I'm a PhD student in Marketing at UC Berkeley Haas. A link to my Google Scholar page is here. A link to my osf is here.
You can contact me at williamhryan [at] gmail [dot] com or wryan [at] berkeley [dot] edu.
I graduated Harvard with a BA in 2014. After graduation I worked at TGG Group, a behavioral economics consulting firm founded by Daniel Kahneman, Steve Levitt, and other academics and business leaders. While there I ran field experiments and did econometric analysis for businesses, governments, and non-profits. After leaving TGG, I completed a Post-Baccalaureate program in Psychology at UC Berkeley, working in Anne Collin's Computational Cognitive Neuroscience Lab, before entering my PhD at Berkeley in 2019. At Berkeley I work with most of the behavioral marketing faculty on a variety of projects.
Links to osf pages for all of the papers below, which will include data, materials, and preregistrations, can be found in the text of these papers. My Working Papers section only includes projects which are either completed or in the peer review process (e.g. under review, received R & R, etc). To learn about the other projects I'm working on, send me an email!
People Behave as if they Anticipate Regret Conditional on Experiencing a Bad Outcome
William H. Ryan*, Stephen M. Baum* (co-first author) and Ellen R.K. Evers
Once and Again: Repeated viewing affects judgments of spontaneity and preparation
Kristin Donnelly, William H. Ryan, and Leif Nelson
There is a collector in every consumer
Ellen R.K. Evers, William H. Ryan, and Siegwart Lindenberg
No Evidence of Bias When Using Inappropriate Test for Bias: Comment on Cesario, Johnson, & Terrill 2018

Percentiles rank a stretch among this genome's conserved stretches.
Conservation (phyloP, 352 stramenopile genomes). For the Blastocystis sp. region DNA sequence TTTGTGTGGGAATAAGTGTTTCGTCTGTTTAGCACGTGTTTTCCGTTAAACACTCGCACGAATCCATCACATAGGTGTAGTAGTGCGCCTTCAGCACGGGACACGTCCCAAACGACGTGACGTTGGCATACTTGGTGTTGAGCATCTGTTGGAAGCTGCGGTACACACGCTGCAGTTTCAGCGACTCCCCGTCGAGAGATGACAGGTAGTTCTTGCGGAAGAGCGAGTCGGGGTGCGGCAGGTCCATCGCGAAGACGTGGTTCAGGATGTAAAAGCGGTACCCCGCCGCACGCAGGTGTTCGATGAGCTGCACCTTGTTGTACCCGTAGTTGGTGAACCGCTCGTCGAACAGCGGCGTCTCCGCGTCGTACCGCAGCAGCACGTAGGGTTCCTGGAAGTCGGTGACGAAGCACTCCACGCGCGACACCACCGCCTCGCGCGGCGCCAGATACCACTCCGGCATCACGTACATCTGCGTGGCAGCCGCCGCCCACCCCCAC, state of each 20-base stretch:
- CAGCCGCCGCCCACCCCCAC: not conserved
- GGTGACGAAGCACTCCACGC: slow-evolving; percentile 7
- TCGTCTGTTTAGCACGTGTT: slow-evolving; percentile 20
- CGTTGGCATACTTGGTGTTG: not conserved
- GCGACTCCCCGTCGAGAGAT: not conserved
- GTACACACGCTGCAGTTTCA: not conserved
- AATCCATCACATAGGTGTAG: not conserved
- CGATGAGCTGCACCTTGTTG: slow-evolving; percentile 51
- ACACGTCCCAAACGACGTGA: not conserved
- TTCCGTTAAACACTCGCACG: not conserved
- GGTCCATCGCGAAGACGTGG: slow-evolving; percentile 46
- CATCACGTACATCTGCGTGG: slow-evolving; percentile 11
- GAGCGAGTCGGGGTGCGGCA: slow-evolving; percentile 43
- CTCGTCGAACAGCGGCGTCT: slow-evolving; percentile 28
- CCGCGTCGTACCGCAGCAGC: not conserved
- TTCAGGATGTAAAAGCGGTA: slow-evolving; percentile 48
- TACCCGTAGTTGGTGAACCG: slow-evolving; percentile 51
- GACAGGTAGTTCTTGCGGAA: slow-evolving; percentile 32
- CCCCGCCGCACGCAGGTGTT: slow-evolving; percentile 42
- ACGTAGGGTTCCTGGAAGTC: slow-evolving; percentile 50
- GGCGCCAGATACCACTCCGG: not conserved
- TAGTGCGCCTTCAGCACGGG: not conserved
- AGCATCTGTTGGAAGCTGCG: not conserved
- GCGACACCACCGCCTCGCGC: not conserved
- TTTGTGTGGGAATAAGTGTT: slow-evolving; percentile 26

William H. Ryan and Ellen R.K. Evers.
A comment on this paper. For other critiques of this paper, as well as Cesario's responses, see Cesario's website.
Poisson Regressions: A Little Fishy
Collabra: Psychology (2021)
William H. Ryan, Ellen R.K. Evers, and Don A. Moore
Graphs with Logarithmic Axes Distort Lay Judgments
Behavioral Science & Policy (2020)
William H. Ryan and Ellen R.K. Evers
Crowdsourcing hypothesis tests: Making transparent how design choices shape research results
Psychological Bulletin (2020)
Justin Landy, ... , William H. Ryan & other members of the Crowdsourcing Hypothesis Tests Collaboration
Illustrated Research Projects
Below are some images an AI generated when I gave it a sentence describing the key finding of one of the above projects. The description I used is below each image. If you want to try this as well, I made a post on it.
"Using Poisson regressions on count data results in a lot of false positives"
"When anticipating regret people ask themselves, 'If I get a bad outcome, how often is it my fault?'"
"When people view something multiple times they make judgments about it as though it actually happened multiple times"
"Collecting is very common, and collectors are mostly just normal people even though research on extreme collectors suggested otherwise"
"Logarithmic axis graphs make COVID-19 data look less scary"
"A bunch of researchers predicted the results of many experiments resting the same hypothesis, and were pretty good at it"